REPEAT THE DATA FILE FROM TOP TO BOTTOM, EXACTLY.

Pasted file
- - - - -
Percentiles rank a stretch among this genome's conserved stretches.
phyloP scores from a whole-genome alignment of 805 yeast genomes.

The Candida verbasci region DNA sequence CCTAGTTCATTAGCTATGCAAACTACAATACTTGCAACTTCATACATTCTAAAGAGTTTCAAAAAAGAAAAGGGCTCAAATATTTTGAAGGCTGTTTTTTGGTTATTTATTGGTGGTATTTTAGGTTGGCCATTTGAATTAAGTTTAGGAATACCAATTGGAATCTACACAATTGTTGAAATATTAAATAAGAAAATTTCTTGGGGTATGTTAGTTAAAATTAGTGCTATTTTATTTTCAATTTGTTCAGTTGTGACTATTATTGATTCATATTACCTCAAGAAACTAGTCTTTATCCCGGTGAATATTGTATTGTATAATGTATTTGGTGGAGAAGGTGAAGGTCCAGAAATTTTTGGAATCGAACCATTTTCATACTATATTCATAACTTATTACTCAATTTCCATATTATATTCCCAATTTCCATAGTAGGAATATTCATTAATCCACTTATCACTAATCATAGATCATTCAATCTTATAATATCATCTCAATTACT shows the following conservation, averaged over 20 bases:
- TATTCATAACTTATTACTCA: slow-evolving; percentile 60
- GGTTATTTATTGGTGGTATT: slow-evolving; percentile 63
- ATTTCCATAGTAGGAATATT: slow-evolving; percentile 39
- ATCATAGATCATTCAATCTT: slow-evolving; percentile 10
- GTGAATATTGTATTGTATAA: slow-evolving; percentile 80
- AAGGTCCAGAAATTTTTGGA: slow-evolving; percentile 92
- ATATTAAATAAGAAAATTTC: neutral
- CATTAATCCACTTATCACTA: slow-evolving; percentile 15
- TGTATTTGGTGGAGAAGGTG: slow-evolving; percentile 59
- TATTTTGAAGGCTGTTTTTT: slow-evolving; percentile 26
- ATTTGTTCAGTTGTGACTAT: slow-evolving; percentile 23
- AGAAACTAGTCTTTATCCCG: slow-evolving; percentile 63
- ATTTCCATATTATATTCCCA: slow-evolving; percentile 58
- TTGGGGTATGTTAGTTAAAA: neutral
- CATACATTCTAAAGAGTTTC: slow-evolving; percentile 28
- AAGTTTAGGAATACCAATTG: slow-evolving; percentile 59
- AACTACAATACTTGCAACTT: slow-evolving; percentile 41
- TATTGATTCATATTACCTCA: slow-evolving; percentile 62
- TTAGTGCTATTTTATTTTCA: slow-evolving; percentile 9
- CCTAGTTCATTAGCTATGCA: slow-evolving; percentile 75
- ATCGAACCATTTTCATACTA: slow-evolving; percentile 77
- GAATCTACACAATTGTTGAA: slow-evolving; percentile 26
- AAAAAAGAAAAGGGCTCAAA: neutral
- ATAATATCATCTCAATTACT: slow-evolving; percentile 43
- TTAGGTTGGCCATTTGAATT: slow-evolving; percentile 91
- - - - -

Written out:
Percentiles rank a stretch among this genome's conserved stretches.
phyloP scores from a whole-genome alignment of 805 yeast genomes.

The Candida verbasci region DNA sequence CCTAGTTCATTAGCTATGCAAACTACAATACTTGCAACTTCATACATTCTAAAGAGTTTCAAAAAAGAAAAGGGCTCAAATATTTTGAAGGCTGTTTTTTGGTTATTTATTGGTGGTATTTTAGGTTGGCCATTTGAATTAAGTTTAGGAATACCAATTGGAATCTACACAATTGTTGAAATATTAAATAAGAAAATTTCTTGGGGTATGTTAGTTAAAATTAGTGCTATTTTATTTTCAATTTGTTCAGTTGTGACTATTATTGATTCATATTACCTCAAGAAACTAGTCTTTATCCCGGTGAATATTGTATTGTATAATGTATTTGGTGGAGAAGGTGAAGGTCCAGAAATTTTTGGAATCGAACCATTTTCATACTATATTCATAACTTATTACTCAATTTCCATATTATATTCCCAATTTCCATAGTAGGAATATTCATTAATCCACTTATCACTAATCATAGATCATTCAATCTTATAATATCATCTCAATTACT shows the following conservation, averaged over 20 bases:
- TATTCATAACTTATTACTCA: slow-evolving; percentile 60
- GGTTATTTATTGGTGGTATT: slow-evolving; percentile 63
- ATTTCCATAGTAGGAATATT: slow-evolving; percentile 39
- ATCATAGATCATTCAATCTT: slow-evolving; percentile 10
- GTGAATATTGTATTGTATAA: slow-evolving; percentile 80
- AAGGTCCAGAAATTTTTGGA: slow-evolving; percentile 92
- ATATTAAATAAGAAAATTTC: neutral
- CATTAATCCACTTATCACTA: slow-evolving; percentile 15
- TGTATTTGGTGGAGAAGGTG: slow-evolving; percentile 59
- TATTTTGAAGGCTGTTTTTT: slow-evolving; percentile 26
- ATTTGTTCAGTTGTGACTAT: slow-evolving; percentile 23
- AGAAACTAGTCTTTATCCCG: slow-evolving; percentile 63
- ATTTCCATATTATATTCCCA: slow-evolving; percentile 58
- TTGGGGTATGTTAGTTAAAA: neutral
- CATACATTCTAAAGAGTTTC: slow-evolving; percentile 28
- AAGTTTAGGAATACCAATTG: slow-evolving; percentile 59
- AACTACAATACTTGCAACTT: slow-evolving; percentile 41
- TATTGATTCATATTACCTCA: slow-evolving; percentile 62
- TTAGTGCTATTTTATTTTCA: slow-evolving; percentile 9
- CCTAGTTCATTAGCTATGCA: slow-evolving; percentile 75
- ATCGAACCATTTTCATACTA: slow-evolving; percentile 77
- GAATCTACACAATTGTTGAA: slow-evolving; percentile 26
- AAAAAAGAAAAGGGCTCAAA: neutral
- ATAATATCATCTCAATTACT: slow-evolving; percentile 43
- TTAGGTTGGCCATTTGAATT: slow-evolving; percentile 91